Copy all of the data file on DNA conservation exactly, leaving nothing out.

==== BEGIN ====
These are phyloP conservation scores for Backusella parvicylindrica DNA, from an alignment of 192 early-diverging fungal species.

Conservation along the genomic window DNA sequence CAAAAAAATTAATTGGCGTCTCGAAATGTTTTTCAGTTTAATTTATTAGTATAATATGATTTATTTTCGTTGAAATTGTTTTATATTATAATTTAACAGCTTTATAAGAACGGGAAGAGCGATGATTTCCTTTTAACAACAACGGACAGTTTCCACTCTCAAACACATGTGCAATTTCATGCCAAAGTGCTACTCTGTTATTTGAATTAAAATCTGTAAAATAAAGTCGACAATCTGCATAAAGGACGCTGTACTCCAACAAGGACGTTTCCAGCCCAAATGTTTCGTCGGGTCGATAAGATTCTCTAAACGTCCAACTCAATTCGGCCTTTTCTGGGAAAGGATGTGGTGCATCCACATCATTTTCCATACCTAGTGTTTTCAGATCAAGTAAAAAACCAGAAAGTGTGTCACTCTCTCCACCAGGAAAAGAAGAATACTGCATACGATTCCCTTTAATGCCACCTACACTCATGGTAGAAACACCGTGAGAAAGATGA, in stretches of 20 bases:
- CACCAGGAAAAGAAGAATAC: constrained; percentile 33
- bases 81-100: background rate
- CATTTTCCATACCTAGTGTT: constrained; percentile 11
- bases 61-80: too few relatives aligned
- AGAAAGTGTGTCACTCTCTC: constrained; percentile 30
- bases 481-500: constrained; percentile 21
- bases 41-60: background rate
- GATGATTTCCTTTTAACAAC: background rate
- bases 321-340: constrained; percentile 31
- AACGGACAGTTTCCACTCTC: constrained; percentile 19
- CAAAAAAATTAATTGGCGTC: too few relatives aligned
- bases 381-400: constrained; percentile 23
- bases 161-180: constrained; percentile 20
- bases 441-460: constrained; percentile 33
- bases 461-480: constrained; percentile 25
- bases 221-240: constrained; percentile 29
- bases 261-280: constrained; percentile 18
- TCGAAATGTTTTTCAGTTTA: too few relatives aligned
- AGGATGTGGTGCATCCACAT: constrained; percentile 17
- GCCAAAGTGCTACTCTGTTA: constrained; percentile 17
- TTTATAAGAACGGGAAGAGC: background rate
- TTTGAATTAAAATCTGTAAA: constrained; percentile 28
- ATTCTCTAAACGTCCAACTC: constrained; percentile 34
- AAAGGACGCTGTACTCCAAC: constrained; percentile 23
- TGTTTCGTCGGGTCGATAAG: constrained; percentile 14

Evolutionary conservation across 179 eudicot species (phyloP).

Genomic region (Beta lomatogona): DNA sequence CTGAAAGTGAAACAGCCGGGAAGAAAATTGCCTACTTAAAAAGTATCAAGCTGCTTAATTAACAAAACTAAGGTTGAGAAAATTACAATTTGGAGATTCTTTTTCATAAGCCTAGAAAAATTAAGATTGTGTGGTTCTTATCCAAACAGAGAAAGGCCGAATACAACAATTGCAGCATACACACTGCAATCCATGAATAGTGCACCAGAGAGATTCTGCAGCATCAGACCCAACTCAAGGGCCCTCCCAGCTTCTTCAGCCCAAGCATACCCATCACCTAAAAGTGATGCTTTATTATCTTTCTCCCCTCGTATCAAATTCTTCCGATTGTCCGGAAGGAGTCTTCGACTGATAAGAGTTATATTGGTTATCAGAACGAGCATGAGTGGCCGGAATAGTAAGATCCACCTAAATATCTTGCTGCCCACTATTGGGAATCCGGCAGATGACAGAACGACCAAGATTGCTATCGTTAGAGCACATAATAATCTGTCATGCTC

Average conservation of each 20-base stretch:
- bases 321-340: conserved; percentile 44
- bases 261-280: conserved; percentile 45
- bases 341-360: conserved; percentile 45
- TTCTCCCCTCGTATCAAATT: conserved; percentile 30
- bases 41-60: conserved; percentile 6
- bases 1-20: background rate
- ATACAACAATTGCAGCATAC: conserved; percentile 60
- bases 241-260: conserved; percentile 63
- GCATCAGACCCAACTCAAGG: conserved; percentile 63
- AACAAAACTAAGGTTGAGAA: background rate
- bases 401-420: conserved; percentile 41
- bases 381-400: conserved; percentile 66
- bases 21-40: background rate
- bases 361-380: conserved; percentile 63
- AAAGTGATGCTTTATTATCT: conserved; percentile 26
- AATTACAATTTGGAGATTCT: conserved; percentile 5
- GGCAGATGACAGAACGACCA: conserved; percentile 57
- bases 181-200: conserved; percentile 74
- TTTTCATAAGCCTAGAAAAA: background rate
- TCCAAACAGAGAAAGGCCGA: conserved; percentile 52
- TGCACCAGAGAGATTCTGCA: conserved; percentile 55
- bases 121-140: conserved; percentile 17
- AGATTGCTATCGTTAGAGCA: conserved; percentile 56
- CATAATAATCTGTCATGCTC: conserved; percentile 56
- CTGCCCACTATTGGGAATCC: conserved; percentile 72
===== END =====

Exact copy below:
These are phyloP conservation scores for Backusella parvicylindrica DNA, from an alignment of 192 early-diverging fungal species.

Conservation along the genomic window DNA sequence CAAAAAAATTAATTGGCGTCTCGAAATGTTTTTCAGTTTAATTTATTAGTATAATATGATTTATTTTCGTTGAAATTGTTTTATATTATAATTTAACAGCTTTATAAGAACGGGAAGAGCGATGATTTCCTTTTAACAACAACGGACAGTTTCCACTCTCAAACACATGTGCAATTTCATGCCAAAGTGCTACTCTGTTATTTGAATTAAAATCTGTAAAATAAAGTCGACAATCTGCATAAAGGACGCTGTACTCCAACAAGGACGTTTCCAGCCCAAATGTTTCGTCGGGTCGATAAGATTCTCTAAACGTCCAACTCAATTCGGCCTTTTCTGGGAAAGGATGTGGTGCATCCACATCATTTTCCATACCTAGTGTTTTCAGATCAAGTAAAAAACCAGAAAGTGTGTCACTCTCTCCACCAGGAAAAGAAGAATACTGCATACGATTCCCTTTAATGCCACCTACACTCATGGTAGAAACACCGTGAGAAAGATGA, in stretches of 20 bases:
- CACCAGGAAAAGAAGAATAC: constrained; percentile 33
- bases 81-100: background rate
- CATTTTCCATACCTAGTGTT: constrained; percentile 11
- bases 61-80: too few relatives aligned
- AGAAAGTGTGTCACTCTCTC: constrained; percentile 30
- bases 481-500: constrained; percentile 21
- bases 41-60: background rate
- GATGATTTCCTTTTAACAAC: background rate
- bases 321-340: constrained; percentile 31
- AACGGACAGTTTCCACTCTC: constrained; percentile 19
- CAAAAAAATTAATTGGCGTC: too few relatives aligned
- bases 381-400: constrained; percentile 23
- bases 161-180: constrained; percentile 20
- bases 441-460: constrained; percentile 33
- bases 461-480: constrained; percentile 25
- bases 221-240: constrained; percentile 29
- bases 261-280: constrained; percentile 18
- TCGAAATGTTTTTCAGTTTA: too few relatives aligned
- AGGATGTGGTGCATCCACAT: constrained; percentile 17
- GCCAAAGTGCTACTCTGTTA: constrained; percentile 17
- TTTATAAGAACGGGAAGAGC: background rate
- TTTGAATTAAAATCTGTAAA: constrained; percentile 28
- ATTCTCTAAACGTCCAACTC: constrained; percentile 34
- AAAGGACGCTGTACTCCAAC: constrained; percentile 23
- TGTTTCGTCGGGTCGATAAG: constrained; percentile 14

Evolutionary conservation across 179 eudicot species (phyloP).

Genomic region (Beta lomatogona): DNA sequence CTGAAAGTGAAACAGCCGGGAAGAAAATTGCCTACTTAAAAAGTATCAAGCTGCTTAATTAACAAAACTAAGGTTGAGAAAATTACAATTTGGAGATTCTTTTTCATAAGCCTAGAAAAATTAAGATTGTGTGGTTCTTATCCAAACAGAGAAAGGCCGAATACAACAATTGCAGCATACACACTGCAATCCATGAATAGTGCACCAGAGAGATTCTGCAGCATCAGACCCAACTCAAGGGCCCTCCCAGCTTCTTCAGCCCAAGCATACCCATCACCTAAAAGTGATGCTTTATTATCTTTCTCCCCTCGTATCAAATTCTTCCGATTGTCCGGAAGGAGTCTTCGACTGATAAGAGTTATATTGGTTATCAGAACGAGCATGAGTGGCCGGAATAGTAAGATCCACCTAAATATCTTGCTGCCCACTATTGGGAATCCGGCAGATGACAGAACGACCAAGATTGCTATCGTTAGAGCACATAATAATCTGTCATGCTC

Average conservation of each 20-base stretch:
- bases 321-340: conserved; percentile 44
- bases 261-280: conserved; percentile 45
- bases 341-360: conserved; percentile 45
- TTCTCCCCTCGTATCAAATT: conserved; percentile 30
- bases 41-60: conserved; percentile 6
- bases 1-20: background rate
- ATACAACAATTGCAGCATAC: conserved; percentile 60
- bases 241-260: conserved; percentile 63
- GCATCAGACCCAACTCAAGG: conserved; percentile 63
- AACAAAACTAAGGTTGAGAA: background rate
- bases 401-420: conserved; percentile 41
- bases 381-400: conserved; percentile 66
- bases 21-40: background rate
- bases 361-380: conserved; percentile 63
- AAAGTGATGCTTTATTATCT: conserved; percentile 26
- AATTACAATTTGGAGATTCT: conserved; percentile 5
- GGCAGATGACAGAACGACCA: conserved; percentile 57
- bases 181-200: conserved; percentile 74
- TTTTCATAAGCCTAGAAAAA: background rate
- TCCAAACAGAGAAAGGCCGA: conserved; percentile 52
- TGCACCAGAGAGATTCTGCA: conserved; percentile 55
- bases 121-140: conserved; percentile 17
- AGATTGCTATCGTTAGAGCA: conserved; percentile 56
- CATAATAATCTGTCATGCTC: conserved; percentile 56
- CTGCCCACTATTGGGAATCC: conserved; percentile 72